ITHACA, N.Y. — Some Ithaca residents have been dealing with discolored water — yellow, brown, red — for more than a week, something the city says it’s working hard to fix.

Officials have said that the discoloration is caused by normally stable rust deposits on the inside of the pipes that has become loose. The water is safe to drink and use, multiple city officials have said.

While it’s not exactly clear why the rust has become loose, officials from the Department of Public Works have said it could have been cause by the factors such as warm summer water temperatures dissolving rust more readily, chemical feeds at the new water treatment plant that need adjusting, and water flowing through pipes faster than usual due to a need for more landscape irrigation during the dry summer months.

In a social media post late Monday night, Mayor Svante Myrick said the city has been getting fewer complaints about water and many complaints have been resolved.

Myrick said in his post that the following is being done this week to continue addressing people’s concerns and to fix the problem:

— The City added an additional pre-treatment point at the raw water intake at the reservoir. This will go online on Tuesday as soon as we receive the sodium permanganate that is needed. This should allow us to settle out more of the iron and manganese that is present in the raw water and will help reduce the odors. Once that process begins, we will wait about a week for the system to reach equilibrium before making further process adjustments.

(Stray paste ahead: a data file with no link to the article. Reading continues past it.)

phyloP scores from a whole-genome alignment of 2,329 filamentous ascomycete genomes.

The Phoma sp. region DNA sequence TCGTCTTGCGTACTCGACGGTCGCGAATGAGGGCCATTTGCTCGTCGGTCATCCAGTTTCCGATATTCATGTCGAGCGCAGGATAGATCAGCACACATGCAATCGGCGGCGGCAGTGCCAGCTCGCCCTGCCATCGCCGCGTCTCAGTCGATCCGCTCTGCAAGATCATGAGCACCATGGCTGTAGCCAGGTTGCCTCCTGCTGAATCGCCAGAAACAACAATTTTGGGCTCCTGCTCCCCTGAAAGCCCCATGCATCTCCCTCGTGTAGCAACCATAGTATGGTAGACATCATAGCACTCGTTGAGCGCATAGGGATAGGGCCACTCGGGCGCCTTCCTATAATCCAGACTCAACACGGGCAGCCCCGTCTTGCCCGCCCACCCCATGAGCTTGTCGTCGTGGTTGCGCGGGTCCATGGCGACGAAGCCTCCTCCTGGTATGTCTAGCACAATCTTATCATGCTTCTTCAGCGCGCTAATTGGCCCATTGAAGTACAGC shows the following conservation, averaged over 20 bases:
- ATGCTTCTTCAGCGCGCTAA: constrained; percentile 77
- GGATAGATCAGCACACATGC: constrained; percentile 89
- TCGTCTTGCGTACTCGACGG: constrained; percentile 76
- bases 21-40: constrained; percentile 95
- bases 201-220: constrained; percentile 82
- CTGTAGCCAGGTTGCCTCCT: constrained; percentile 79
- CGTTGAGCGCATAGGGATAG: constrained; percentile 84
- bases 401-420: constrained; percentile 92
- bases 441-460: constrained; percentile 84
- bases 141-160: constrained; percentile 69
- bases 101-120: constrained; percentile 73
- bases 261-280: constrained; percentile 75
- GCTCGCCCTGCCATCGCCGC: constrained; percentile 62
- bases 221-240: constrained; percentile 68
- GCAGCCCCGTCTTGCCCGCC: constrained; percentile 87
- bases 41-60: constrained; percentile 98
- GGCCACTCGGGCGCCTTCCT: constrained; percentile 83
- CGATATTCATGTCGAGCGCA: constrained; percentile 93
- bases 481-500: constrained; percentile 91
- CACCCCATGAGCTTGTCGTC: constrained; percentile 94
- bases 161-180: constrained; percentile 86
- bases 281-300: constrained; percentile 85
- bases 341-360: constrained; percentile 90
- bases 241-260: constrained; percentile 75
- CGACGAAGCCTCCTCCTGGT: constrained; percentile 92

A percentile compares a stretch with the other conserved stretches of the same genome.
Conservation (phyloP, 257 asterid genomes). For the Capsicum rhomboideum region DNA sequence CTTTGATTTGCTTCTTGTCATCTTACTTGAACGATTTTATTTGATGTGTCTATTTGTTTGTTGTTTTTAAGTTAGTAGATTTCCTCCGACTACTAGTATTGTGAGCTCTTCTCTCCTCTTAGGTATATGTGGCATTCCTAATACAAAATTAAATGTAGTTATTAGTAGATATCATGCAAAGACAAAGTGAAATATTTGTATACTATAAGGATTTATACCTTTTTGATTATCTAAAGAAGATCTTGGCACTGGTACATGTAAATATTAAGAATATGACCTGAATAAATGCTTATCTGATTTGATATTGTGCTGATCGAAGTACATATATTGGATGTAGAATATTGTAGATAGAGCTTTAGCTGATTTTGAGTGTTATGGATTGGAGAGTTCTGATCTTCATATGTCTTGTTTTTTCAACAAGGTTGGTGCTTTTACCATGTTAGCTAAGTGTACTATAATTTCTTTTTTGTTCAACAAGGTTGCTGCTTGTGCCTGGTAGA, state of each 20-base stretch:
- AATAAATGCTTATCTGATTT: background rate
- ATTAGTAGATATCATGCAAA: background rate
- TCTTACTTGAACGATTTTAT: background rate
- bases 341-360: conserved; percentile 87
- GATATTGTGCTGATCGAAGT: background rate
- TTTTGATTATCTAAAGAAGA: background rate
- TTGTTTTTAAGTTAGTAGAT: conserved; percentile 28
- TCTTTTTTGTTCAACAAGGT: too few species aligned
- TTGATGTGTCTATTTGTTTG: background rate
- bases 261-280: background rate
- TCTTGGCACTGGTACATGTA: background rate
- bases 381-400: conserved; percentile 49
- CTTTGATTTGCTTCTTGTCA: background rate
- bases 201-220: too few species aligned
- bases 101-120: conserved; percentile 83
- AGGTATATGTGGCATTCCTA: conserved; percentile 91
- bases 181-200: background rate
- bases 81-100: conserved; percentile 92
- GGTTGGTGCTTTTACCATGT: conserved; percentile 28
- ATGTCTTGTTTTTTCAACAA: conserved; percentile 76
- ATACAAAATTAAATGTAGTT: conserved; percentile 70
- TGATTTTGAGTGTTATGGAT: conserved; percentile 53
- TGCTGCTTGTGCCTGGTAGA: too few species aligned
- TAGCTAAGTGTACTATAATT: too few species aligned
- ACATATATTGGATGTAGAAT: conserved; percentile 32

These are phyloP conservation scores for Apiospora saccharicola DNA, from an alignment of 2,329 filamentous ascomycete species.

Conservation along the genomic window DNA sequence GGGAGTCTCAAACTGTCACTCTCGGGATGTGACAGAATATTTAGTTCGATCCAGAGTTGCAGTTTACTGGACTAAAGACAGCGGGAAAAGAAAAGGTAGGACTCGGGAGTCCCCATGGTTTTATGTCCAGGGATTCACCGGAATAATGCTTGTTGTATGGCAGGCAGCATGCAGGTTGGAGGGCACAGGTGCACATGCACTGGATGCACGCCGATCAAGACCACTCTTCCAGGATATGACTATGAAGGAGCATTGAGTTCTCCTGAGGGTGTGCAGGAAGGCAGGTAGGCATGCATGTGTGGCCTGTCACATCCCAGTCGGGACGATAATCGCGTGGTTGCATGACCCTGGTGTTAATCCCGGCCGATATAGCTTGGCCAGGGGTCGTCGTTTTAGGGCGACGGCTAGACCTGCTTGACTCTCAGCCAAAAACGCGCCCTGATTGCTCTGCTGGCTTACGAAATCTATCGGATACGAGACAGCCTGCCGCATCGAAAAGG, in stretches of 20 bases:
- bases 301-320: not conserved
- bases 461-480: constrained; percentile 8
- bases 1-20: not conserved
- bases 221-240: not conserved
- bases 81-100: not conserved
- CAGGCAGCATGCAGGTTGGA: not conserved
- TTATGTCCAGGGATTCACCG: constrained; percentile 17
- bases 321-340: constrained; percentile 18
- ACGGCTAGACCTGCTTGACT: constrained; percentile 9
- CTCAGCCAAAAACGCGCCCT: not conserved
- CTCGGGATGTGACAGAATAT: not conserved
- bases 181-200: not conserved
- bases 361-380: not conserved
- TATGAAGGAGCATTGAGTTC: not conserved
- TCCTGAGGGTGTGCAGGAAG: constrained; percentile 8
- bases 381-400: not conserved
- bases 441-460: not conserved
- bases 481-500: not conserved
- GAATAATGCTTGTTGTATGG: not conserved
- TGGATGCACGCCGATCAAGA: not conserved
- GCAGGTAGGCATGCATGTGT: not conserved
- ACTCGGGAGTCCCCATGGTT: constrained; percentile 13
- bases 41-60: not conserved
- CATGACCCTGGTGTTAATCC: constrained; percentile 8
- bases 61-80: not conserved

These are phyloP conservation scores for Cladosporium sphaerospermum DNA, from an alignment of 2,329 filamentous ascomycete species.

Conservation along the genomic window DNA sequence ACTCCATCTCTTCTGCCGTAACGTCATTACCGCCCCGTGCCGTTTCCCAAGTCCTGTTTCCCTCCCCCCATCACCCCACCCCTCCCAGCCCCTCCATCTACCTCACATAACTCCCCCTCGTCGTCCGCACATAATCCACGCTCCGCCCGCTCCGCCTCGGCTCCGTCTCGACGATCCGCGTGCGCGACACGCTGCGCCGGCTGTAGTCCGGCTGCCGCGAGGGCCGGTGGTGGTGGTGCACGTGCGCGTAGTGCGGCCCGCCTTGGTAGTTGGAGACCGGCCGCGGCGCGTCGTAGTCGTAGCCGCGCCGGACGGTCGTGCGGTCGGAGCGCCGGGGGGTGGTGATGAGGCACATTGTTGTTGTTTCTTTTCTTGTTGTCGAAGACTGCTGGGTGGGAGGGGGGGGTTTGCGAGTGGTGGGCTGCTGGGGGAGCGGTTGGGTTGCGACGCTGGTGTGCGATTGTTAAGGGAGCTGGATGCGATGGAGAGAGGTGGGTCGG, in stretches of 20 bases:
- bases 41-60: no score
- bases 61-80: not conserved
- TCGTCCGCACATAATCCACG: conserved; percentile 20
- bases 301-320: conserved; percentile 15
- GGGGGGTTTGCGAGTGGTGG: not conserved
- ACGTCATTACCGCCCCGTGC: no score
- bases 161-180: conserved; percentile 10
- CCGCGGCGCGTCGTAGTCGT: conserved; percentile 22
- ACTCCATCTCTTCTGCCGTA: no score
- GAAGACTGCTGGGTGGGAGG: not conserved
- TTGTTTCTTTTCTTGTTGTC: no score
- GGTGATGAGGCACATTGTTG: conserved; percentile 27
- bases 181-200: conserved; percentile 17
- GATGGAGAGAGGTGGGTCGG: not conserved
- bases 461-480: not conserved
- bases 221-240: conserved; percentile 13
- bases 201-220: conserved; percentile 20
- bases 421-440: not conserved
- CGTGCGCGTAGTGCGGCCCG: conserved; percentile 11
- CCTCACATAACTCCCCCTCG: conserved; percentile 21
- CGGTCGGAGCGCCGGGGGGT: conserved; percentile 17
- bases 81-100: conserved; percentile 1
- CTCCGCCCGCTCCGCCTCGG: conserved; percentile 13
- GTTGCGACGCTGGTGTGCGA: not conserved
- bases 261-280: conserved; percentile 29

— The City will continue to flush hydrants to remove the discolored water from the system.

— The City is in regular communication with the County Health Department, who is reviewing test results and advising on actions to take, including additional testing. We are complying with all of the health department’s requirements.

— The City will be increasing the amount of testing for iron and manganese, color and turbidity, temperature, and orthophosphate levels throughout the system and will be reporting to the health department until the problems subside.

To contact the City of Ithaca Water and Sewer Division to report discolored water and have nearby hydrants flushed, call 607- 272-1717

Featured photo courtesy of Flickr.